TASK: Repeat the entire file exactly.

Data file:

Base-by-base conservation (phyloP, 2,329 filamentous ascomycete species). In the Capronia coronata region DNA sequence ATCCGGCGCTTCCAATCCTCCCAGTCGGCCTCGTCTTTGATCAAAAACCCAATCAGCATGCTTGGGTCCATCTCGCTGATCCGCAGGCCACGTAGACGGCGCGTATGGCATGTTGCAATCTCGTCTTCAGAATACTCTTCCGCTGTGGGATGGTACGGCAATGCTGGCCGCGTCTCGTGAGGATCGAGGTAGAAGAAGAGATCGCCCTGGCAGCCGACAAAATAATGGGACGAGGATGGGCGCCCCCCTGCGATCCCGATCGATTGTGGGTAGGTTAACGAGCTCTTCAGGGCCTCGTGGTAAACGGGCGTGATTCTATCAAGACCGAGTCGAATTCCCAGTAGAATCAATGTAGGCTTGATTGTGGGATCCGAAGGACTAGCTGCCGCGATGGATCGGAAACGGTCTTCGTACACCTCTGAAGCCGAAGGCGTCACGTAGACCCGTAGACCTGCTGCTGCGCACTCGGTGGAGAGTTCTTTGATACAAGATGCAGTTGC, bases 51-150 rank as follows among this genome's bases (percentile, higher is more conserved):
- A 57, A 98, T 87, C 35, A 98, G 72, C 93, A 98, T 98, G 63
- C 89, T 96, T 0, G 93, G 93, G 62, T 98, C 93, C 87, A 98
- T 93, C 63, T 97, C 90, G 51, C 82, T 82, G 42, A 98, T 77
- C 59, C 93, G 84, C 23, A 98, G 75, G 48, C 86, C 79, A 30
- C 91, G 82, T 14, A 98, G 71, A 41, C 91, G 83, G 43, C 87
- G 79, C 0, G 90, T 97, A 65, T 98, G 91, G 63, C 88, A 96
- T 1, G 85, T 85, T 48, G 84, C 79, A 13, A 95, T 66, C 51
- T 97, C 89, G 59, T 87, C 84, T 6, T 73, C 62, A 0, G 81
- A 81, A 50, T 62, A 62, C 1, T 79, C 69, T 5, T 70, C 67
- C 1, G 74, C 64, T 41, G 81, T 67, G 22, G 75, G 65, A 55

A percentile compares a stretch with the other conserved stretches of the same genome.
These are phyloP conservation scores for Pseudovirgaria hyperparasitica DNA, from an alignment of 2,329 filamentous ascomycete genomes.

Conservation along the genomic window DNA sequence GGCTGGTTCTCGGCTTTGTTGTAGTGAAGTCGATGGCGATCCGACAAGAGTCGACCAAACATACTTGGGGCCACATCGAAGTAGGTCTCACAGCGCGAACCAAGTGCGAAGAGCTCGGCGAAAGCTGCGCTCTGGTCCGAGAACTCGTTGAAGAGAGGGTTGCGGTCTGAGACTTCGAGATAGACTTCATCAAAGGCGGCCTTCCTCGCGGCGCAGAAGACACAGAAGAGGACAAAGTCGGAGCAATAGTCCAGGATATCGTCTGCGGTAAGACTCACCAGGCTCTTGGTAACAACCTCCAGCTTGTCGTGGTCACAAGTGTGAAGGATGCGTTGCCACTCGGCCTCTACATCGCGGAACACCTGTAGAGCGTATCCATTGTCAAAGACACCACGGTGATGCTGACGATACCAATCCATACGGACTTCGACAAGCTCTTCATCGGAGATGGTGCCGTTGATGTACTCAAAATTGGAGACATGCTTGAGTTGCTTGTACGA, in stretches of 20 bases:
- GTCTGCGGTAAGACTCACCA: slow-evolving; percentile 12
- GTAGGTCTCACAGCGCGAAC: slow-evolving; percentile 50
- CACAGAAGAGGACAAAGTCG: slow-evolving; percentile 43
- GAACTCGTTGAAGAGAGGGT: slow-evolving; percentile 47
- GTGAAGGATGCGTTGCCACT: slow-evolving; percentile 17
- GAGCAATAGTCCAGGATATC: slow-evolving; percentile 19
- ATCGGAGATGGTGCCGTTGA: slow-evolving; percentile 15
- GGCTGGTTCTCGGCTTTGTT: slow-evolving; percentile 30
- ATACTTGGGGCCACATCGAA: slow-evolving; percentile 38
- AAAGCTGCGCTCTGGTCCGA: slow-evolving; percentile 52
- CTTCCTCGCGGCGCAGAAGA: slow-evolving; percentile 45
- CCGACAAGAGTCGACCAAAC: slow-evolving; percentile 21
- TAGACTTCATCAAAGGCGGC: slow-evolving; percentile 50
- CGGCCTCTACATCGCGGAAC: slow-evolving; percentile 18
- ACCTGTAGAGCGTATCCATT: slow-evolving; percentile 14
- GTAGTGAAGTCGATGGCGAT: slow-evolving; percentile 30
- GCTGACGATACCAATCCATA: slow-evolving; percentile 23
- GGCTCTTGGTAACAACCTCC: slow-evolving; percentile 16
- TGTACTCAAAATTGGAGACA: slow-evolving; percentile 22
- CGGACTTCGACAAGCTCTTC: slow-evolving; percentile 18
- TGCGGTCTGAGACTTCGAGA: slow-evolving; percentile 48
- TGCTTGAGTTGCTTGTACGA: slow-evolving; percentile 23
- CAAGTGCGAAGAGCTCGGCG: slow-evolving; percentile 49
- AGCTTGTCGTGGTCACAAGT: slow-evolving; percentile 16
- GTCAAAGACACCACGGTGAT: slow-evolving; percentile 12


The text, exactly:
Base-by-base conservation (phyloP, 2,329 filamentous ascomycete species). In the Capronia coronata region DNA sequence ATCCGGCGCTTCCAATCCTCCCAGTCGGCCTCGTCTTTGATCAAAAACCCAATCAGCATGCTTGGGTCCATCTCGCTGATCCGCAGGCCACGTAGACGGCGCGTATGGCATGTTGCAATCTCGTCTTCAGAATACTCTTCCGCTGTGGGATGGTACGGCAATGCTGGCCGCGTCTCGTGAGGATCGAGGTAGAAGAAGAGATCGCCCTGGCAGCCGACAAAATAATGGGACGAGGATGGGCGCCCCCCTGCGATCCCGATCGATTGTGGGTAGGTTAACGAGCTCTTCAGGGCCTCGTGGTAAACGGGCGTGATTCTATCAAGACCGAGTCGAATTCCCAGTAGAATCAATGTAGGCTTGATTGTGGGATCCGAAGGACTAGCTGCCGCGATGGATCGGAAACGGTCTTCGTACACCTCTGAAGCCGAAGGCGTCACGTAGACCCGTAGACCTGCTGCTGCGCACTCGGTGGAGAGTTCTTTGATACAAGATGCAGTTGC, bases 51-150 rank as follows among this genome's bases (percentile, higher is more conserved):
- A 57, A 98, T 87, C 35, A 98, G 72, C 93, A 98, T 98, G 63
- C 89, T 96, T 0, G 93, G 93, G 62, T 98, C 93, C 87, A 98
- T 93, C 63, T 97, C 90, G 51, C 82, T 82, G 42, A 98, T 77
- C 59, C 93, G 84, C 23, A 98, G 75, G 48, C 86, C 79, A 30
- C 91, G 82, T 14, A 98, G 71, A 41, C 91, G 83, G 43, C 87
- G 79, C 0, G 90, T 97, A 65, T 98, G 91, G 63, C 88, A 96
- T 1, G 85, T 85, T 48, G 84, C 79, A 13, A 95, T 66, C 51
- T 97, C 89, G 59, T 87, C 84, T 6, T 73, C 62, A 0, G 81
- A 81, A 50, T 62, A 62, C 1, T 79, C 69, T 5, T 70, C 67
- C 1, G 74, C 64, T 41, G 81, T 67, G 22, G 75, G 65, A 55

A percentile compares a stretch with the other conserved stretches of the same genome.
These are phyloP conservation scores for Pseudovirgaria hyperparasitica DNA, from an alignment of 2,329 filamentous ascomycete genomes.

Conservation along the genomic window DNA sequence GGCTGGTTCTCGGCTTTGTTGTAGTGAAGTCGATGGCGATCCGACAAGAGTCGACCAAACATACTTGGGGCCACATCGAAGTAGGTCTCACAGCGCGAACCAAGTGCGAAGAGCTCGGCGAAAGCTGCGCTCTGGTCCGAGAACTCGTTGAAGAGAGGGTTGCGGTCTGAGACTTCGAGATAGACTTCATCAAAGGCGGCCTTCCTCGCGGCGCAGAAGACACAGAAGAGGACAAAGTCGGAGCAATAGTCCAGGATATCGTCTGCGGTAAGACTCACCAGGCTCTTGGTAACAACCTCCAGCTTGTCGTGGTCACAAGTGTGAAGGATGCGTTGCCACTCGGCCTCTACATCGCGGAACACCTGTAGAGCGTATCCATTGTCAAAGACACCACGGTGATGCTGACGATACCAATCCATACGGACTTCGACAAGCTCTTCATCGGAGATGGTGCCGTTGATGTACTCAAAATTGGAGACATGCTTGAGTTGCTTGTACGA, in stretches of 20 bases:
- GTCTGCGGTAAGACTCACCA: slow-evolving; percentile 12
- GTAGGTCTCACAGCGCGAAC: slow-evolving; percentile 50
- CACAGAAGAGGACAAAGTCG: slow-evolving; percentile 43
- GAACTCGTTGAAGAGAGGGT: slow-evolving; percentile 47
- GTGAAGGATGCGTTGCCACT: slow-evolving; percentile 17
- GAGCAATAGTCCAGGATATC: slow-evolving; percentile 19
- ATCGGAGATGGTGCCGTTGA: slow-evolving; percentile 15
- GGCTGGTTCTCGGCTTTGTT: slow-evolving; percentile 30
- ATACTTGGGGCCACATCGAA: slow-evolving; percentile 38
- AAAGCTGCGCTCTGGTCCGA: slow-evolving; percentile 52
- CTTCCTCGCGGCGCAGAAGA: slow-evolving; percentile 45
- CCGACAAGAGTCGACCAAAC: slow-evolving; percentile 21
- TAGACTTCATCAAAGGCGGC: slow-evolving; percentile 50
- CGGCCTCTACATCGCGGAAC: slow-evolving; percentile 18
- ACCTGTAGAGCGTATCCATT: slow-evolving; percentile 14
- GTAGTGAAGTCGATGGCGAT: slow-evolving; percentile 30
- GCTGACGATACCAATCCATA: slow-evolving; percentile 23
- GGCTCTTGGTAACAACCTCC: slow-evolving; percentile 16
- TGTACTCAAAATTGGAGACA: slow-evolving; percentile 22
- CGGACTTCGACAAGCTCTTC: slow-evolving; percentile 18
- TGCGGTCTGAGACTTCGAGA: slow-evolving; percentile 48
- TGCTTGAGTTGCTTGTACGA: slow-evolving; percentile 23
- CAAGTGCGAAGAGCTCGGCG: slow-evolving; percentile 49
- AGCTTGTCGTGGTCACAAGT: slow-evolving; percentile 16
- GTCAAAGACACCACGGTGAT: slow-evolving; percentile 12